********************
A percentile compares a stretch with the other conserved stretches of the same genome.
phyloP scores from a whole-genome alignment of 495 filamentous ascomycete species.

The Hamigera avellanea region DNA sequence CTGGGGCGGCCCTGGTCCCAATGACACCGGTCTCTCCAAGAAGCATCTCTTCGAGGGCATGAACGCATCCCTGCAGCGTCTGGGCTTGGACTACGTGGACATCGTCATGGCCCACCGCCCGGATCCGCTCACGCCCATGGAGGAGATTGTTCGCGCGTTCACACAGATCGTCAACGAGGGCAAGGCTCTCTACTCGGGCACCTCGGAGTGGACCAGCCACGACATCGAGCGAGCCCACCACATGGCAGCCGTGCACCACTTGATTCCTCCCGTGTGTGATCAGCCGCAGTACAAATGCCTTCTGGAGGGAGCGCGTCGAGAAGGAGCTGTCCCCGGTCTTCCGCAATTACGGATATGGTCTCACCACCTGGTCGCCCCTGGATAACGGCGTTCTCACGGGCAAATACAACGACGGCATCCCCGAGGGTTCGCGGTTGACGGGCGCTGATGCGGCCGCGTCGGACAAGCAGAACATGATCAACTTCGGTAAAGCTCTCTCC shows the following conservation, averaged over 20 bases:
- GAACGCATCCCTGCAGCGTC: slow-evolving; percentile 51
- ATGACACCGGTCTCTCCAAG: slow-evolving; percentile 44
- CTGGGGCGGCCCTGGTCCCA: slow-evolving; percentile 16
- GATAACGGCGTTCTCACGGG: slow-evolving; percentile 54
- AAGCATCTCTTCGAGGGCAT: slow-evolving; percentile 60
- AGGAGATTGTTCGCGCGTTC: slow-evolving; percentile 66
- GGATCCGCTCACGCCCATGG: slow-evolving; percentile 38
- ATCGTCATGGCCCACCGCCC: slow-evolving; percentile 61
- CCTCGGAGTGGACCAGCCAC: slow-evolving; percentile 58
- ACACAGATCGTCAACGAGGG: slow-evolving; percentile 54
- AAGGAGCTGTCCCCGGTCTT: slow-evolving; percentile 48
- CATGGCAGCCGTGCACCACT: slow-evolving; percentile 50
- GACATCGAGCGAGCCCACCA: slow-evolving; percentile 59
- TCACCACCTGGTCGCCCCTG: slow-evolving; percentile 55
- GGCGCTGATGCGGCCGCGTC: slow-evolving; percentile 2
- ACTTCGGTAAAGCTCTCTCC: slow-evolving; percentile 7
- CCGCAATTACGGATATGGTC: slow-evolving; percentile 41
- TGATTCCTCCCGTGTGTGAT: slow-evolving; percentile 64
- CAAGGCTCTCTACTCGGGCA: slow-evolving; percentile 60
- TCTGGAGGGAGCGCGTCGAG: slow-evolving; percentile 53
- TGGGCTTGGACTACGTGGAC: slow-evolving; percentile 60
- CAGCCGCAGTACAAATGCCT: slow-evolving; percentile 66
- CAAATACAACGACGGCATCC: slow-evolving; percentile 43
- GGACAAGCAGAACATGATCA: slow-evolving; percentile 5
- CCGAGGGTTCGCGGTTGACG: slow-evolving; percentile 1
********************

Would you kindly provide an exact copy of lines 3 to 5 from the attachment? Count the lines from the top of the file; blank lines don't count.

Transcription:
The Hamigera avellanea region DNA sequence CTGGGGCGGCCCTGGTCCCAATGACACCGGTCTCTCCAAGAAGCATCTCTTCGAGGGCATGAACGCATCCCTGCAGCGTCTGGGCTTGGACTACGTGGACATCGTCATGGCCCACCGCCCGGATCCGCTCACGCCCATGGAGGAGATTGTTCGCGCGTTCACACAGATCGTCAACGAGGGCAAGGCTCTCTACTCGGGCACCTCGGAGTGGACCAGCCACGACATCGAGCGAGCCCACCACATGGCAGCCGTGCACCACTTGATTCCTCCCGTGTGTGATCAGCCGCAGTACAAATGCCTTCTGGAGGGAGCGCGTCGAGAAGGAGCTGTCCCCGGTCTTCCGCAATTACGGATATGGTCTCACCACCTGGTCGCCCCTGGATAACGGCGTTCTCACGGGCAAATACAACGACGGCATCCCCGAGGGTTCGCGGTTGACGGGCGCTGATGCGGCCGCGTCGGACAAGCAGAACATGATCAACTTCGGTAAAGCTCTCTCC shows the following conservation, averaged over 20 bases:
- GAACGCATCCCTGCAGCGTC: slow-evolving; percentile 51
- ATGACACCGGTCTCTCCAAG: slow-evolving; percentile 44